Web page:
President Obama will be in Nevada on Friday to talk about executive action for undocumented immigrants.
The administration said some people who had dental plans separate from their health care coverage were mistakenly counted twice. The GOP says it was a deliberate attempt to inflate the numbers.
The president's executive action will grant temporary relief to some of the more than 11 million immigrants who are living in the United States illegally. Here's what you should know.
The Republican from Idaho says actions like the one the president will take on immigration tonight "make our country less strong."
An executive from the Takata Corporation was on Capitol Hill today, answering tough questions about the company's defective airbags, which have been linked to at least three deaths in the U.S. The airbags explode with too much force and send jagged metal fragments flying into passengers.
President Obama is expected to unveil his long-awaited and controversial executive action on immigration in a prime-time speech on Thursday night. Millions of people could be affected.
When journalist Alec MacGillis started looking into McConnell's early politics, he says he was "startled" by how moderate the Republican used to be. The book traces McConnell's shift to the right.
President Obama is preparing to take executive action on immigration. But some people are calling it an "executive order." There's a big difference between the two terms.
Other potential GOP candidates side with Tea Party-backed opposition to the education standards, but the former Florida governor is not backing away from his longstanding support.
The president's action, to be announced later today, will grant temporary relief to some immigrants living in the U.S. illegally. Republicans could strip away funds that would go toward Obama's order.
Then on Friday, President Obama will speak about immigration at a Las Vegas High School. It's the same school where Obama launched his push for an immigration overhaul nearly two years ago.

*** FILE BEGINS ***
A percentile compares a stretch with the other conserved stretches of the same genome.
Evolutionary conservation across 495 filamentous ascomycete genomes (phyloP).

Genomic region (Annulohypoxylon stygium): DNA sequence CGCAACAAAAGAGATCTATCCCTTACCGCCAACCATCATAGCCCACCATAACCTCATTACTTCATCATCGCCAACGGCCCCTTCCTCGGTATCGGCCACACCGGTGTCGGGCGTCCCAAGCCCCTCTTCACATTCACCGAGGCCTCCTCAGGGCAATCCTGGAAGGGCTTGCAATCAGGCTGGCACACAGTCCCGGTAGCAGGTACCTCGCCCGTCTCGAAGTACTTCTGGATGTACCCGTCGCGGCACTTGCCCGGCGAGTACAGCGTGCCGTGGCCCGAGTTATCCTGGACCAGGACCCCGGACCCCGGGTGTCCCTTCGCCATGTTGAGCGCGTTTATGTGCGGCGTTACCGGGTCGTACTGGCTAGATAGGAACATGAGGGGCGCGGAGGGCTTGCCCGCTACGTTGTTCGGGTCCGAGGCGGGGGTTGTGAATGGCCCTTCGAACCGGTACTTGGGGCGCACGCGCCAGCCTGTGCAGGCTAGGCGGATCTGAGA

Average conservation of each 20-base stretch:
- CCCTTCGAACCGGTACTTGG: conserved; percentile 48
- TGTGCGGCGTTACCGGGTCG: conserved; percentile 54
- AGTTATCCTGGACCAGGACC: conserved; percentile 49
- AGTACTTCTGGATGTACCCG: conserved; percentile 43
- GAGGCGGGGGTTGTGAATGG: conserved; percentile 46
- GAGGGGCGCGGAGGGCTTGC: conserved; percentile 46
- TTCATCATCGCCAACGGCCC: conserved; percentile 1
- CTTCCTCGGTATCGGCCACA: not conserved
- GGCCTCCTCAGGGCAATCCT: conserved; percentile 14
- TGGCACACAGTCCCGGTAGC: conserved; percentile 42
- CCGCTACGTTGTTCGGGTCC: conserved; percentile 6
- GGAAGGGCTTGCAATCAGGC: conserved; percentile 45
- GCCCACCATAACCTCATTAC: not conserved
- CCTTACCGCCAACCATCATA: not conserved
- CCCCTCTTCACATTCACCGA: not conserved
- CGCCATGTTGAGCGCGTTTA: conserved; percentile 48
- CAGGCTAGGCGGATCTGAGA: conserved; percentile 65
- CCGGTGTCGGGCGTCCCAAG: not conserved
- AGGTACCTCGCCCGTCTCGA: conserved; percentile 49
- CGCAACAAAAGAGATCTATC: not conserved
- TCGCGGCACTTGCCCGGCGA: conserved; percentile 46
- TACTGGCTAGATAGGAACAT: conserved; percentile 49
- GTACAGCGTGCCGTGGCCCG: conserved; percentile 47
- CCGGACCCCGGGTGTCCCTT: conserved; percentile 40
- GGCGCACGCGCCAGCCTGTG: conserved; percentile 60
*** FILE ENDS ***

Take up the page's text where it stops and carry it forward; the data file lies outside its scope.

The measure funding the government runs out next month. That, coupled with GOP anger over President Obama's promised executive action on immigration, means a Washington showdown could be brewing.
Vermont's Bernie Sanders says his main focus is on working-class Americans. But the independent senator says he might run for president — putting foreign policy issues in his hands.
It's the annual conference of the Republican Governors Association. As a group, they're riding high after a successful election. And already, several are looking ahead to 2016.
Rep. Michele Bachmann joked with reporters that the noted conservative "called up the president" and begged him to declare amnesty on immigration.
"We have tools in place to crack down on these scofflaws, but what's missing is a stronger commitment," says John Kline, a key House Republican.
An executive summary of the Senate Intelligence Committee's two-year-old report will be made public before Democrats relinquish control of the Senate in January.
Melissa Block talks with Sen. Angus King of Maine, an independent, about his decision to vote "no" on the Keystone XL pipeline and his thoughts on Obama's plan to take executive action on immigration.
With Republican majorities in the House and Senate, Congress may push for change on several big education issues, including a rewrite of the law known as No Child Left Behind. But it's also clear that, even on classroom issues that seem to have bipartisan support — including Pre-K funding — Democrats and Republicans may have trouble compromising.
Freshman members started learning the ways of the Capitol this week — everything from office supplies to parking and even voting.